Each month in This Is How We Do It writer Cortney Matz mines her own frustrations to explore issues of productivity, coming away with (more or less) helpful thoughts on finishing that pesky screenplay, short film or whatever else may be vexing the artistic mind. Warning: this is not an advice column.
One of the scariest things I’ve ever experienced as a professional writer, one who depends on my creativity to make a living, is a loss of interest.
Sure, we all know being creative is work. We have to put the time in, whether we feel like doing whatever it is we do (writing, acting, directing, editing, etc.) or not. But what about when you keep putting in the time, only to feel completely lackluster and unengaged? That’s some frightening stuff. Worse still is when the creative instinct seems to flee altogether. Maybe you recognize the signs: fatigue, anxiety, apathy. Feeling overwhelmed and unfulfilled by the project you’re working on. Weight gain or loss is not uncommon either. Even depression.
Bottom line, you just feel tired. And the thing you’ve loved with such passion, the thing that’s been the driving force for your productivity all this time, is now uninspired and disappointing. Have we lost it? Are we washed-up, has-beens?
Hardly. And I really mean that—I’m not just trying to get you to keep reading (but do keep reading.)
Meet Zack Arnold, editor for indie films such as The Bannen Way and Blue as well as TV shows Burn Notice and Empire. Now, everyone bookmark his website: Fitness in Post.
Arnold started the site after crawling out of a hole of depression and workaholism as a professional film and TV editor working 12-hour days. It took years of trial-and-error to find habits that would fit his demanding schedule. He writes:
“I lived most of my life making very poor health choices and have driven myself into the ground more times than I can count. Unfortunately, the post-production industry does not provide the tools or resources to guide us out of the dark holes we dig for ourselves. This industry hands us the shovel. So I decided 10 years ago it was time to do the research myself and build my own personal health and wellness program. It’s been a long journey and I’ve failed a lot more than I’ve succeeded.”
The entertainment industry does indeed hand us the shovel, no matter which aspect of production each of us work in: development, pre-production, shooting, post-production, distribution, publicity. And when we’re flying on the wings of creative inspiration, too often we’re more than happy to dig like maniacs.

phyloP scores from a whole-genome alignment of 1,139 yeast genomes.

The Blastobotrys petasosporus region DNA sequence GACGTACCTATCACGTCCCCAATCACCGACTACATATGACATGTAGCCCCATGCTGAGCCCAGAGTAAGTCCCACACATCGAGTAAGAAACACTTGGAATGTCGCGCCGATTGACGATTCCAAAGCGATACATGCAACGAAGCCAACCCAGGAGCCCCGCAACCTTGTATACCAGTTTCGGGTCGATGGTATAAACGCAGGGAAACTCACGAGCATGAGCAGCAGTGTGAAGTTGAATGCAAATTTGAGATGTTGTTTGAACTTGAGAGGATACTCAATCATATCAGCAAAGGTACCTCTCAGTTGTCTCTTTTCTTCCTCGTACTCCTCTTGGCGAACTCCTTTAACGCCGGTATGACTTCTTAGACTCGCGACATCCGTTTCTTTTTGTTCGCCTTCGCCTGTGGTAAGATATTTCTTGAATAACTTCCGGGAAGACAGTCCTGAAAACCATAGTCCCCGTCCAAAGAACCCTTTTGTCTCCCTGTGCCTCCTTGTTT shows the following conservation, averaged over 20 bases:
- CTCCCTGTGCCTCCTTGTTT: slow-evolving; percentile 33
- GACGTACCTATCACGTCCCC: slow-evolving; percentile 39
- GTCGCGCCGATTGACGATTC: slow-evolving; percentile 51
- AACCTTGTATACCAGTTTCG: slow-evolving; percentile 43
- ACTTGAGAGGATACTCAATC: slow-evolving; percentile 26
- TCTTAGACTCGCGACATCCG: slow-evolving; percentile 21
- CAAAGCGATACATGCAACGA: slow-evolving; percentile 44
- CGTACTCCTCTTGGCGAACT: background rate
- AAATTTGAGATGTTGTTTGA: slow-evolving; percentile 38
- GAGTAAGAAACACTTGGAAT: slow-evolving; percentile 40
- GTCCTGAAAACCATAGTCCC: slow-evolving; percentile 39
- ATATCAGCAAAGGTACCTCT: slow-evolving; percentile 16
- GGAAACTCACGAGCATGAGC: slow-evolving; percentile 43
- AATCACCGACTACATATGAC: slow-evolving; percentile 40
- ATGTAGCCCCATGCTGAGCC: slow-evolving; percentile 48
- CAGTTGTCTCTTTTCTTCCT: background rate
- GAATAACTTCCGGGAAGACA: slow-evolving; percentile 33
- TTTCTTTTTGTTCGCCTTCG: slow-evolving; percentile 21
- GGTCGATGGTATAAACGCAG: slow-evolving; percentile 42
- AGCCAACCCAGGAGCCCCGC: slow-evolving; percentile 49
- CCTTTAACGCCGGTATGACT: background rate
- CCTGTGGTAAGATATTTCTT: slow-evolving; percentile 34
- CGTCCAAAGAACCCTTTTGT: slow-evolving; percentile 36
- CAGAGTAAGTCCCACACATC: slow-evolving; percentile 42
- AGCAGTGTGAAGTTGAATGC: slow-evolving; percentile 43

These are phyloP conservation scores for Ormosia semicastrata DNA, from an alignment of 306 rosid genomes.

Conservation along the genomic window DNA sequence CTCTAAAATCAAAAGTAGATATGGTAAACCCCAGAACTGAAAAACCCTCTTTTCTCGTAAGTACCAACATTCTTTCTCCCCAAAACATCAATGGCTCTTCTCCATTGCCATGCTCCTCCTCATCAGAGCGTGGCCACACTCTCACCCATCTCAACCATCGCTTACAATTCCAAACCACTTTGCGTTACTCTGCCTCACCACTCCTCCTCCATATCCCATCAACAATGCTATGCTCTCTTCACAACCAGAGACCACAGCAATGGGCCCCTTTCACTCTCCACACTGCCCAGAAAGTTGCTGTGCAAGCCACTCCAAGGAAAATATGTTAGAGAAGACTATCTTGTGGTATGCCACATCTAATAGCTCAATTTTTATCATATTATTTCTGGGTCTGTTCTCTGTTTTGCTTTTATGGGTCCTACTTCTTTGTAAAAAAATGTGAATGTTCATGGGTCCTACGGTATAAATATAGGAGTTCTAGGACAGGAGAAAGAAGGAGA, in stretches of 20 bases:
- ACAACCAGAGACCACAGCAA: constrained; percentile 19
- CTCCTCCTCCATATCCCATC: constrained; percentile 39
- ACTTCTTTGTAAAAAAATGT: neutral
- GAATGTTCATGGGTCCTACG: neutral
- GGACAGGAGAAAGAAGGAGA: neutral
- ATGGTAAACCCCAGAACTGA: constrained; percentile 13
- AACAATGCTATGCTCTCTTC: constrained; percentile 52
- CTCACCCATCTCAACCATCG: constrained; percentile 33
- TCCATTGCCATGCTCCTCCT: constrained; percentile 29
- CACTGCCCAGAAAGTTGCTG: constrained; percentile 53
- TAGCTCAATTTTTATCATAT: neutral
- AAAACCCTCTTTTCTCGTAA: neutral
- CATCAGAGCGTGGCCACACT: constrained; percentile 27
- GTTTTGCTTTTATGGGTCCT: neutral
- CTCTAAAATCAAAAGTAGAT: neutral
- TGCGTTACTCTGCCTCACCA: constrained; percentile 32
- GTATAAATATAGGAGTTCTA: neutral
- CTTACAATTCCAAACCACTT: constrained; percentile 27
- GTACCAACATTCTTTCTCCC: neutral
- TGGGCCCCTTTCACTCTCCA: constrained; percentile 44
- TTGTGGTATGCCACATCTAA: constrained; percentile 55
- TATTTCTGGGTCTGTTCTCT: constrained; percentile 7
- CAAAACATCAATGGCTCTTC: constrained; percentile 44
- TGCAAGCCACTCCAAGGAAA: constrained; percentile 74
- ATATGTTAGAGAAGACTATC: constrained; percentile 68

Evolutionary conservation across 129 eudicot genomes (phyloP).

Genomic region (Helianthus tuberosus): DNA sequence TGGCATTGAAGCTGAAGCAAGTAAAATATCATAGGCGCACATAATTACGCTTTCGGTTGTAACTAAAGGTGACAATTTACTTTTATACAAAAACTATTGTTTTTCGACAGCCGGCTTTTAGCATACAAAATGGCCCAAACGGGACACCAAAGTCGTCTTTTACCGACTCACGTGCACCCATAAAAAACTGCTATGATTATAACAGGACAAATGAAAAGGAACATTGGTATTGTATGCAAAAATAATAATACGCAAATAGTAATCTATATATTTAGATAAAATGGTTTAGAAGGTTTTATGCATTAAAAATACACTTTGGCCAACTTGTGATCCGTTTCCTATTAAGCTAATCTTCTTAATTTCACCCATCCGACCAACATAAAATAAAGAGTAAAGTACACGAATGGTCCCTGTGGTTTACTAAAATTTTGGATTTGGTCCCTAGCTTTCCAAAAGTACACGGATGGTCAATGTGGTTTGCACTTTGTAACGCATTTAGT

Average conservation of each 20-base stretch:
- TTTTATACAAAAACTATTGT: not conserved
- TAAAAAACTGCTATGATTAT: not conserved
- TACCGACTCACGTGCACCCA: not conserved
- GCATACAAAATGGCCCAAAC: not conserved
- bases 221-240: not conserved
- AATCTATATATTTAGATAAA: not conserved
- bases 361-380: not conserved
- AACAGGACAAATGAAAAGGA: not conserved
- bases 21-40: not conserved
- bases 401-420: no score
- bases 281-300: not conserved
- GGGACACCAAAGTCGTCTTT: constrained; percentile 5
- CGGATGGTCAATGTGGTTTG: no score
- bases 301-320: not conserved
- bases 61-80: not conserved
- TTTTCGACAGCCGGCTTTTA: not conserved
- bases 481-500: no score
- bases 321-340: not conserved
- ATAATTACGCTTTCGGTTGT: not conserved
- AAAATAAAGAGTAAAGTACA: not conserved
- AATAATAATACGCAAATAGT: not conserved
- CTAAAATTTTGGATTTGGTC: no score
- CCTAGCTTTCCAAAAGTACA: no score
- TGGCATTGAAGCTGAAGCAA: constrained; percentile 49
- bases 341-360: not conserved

But here’s the secret: we can pause and take a rest now and then. Maybe take a sip of water. Chat with a fellow excavator. We are not slaves to the muse.
So! Here are some suggestions for heading off burnout (or coming back from it):
Accept that this is happening. Also, that it’s temporary. You’ve burnt the candle at both ends, and you’re going to need more candles. Especially in the case of a hard dash toward a deadline, once you’ve recovered from sleep deprivation and begun feeding yourself properly again, the sheer volume of everyday tasks that have been buried under overwork (laundry, housecleaning, yard work, filing, paying bills) will more than keep you occupied for a spell. If you invest in yourself and tend to the details of your life, you will eventually feel like creating again. No one can say how long it will take, but it won’t take as long as it seems like it’s taking.
Move more. But only gently, no need for CrossFit levels of activity just yet. Stand and stretch every hour or so. Walk to lunch instead of driving. Pace while taking phone calls. Move your neck and shoulders, stretch your legs. You were not designed to sit, stand, or lie in one position all day long.
Get enough rest. That includes sleep, lying on the floor in shavasana, meditation, deep breathing. We’re all constantly underestimating how much rest we need in order to live well. If you feel tired, it’s time to take a rest.
Watch movies. Pull out your old favorites—the films that made you want to do this in the first place. Creativity is as much about input as it is output. Absorb some films, books, theatre and art museums. Let other creative expressions sink into your psyche.
But just watch the movies. I’m not talking about analysis, dissection, criticism or anything that sounds like work. You don’t even have to enjoy them. Just watch.
Journal. Even if you don’t enjoy writing (in which case, try these alternatives), Find some way to externalize your feelings and thoughts about your project with as much honesty as you can find in your heart of hearts. It’s amazingly helpful for identifying whatever underlying attitudes are contributing to your creative burnout.
In the words of Zack Arnold:
“What I’ve realized is that the post-production industry needs its own health and wellness program. There is no organization in our industry looking out for our well-being, we have to be our own advocates. And the only way to adequately do that is educating ourselves.”
So let’s notice the quality of our lives while we’re chasing our dreams and admit that pushing ourselves too hard is a dead end. Chances are, we have more control over our muses and inspiration than we may think.
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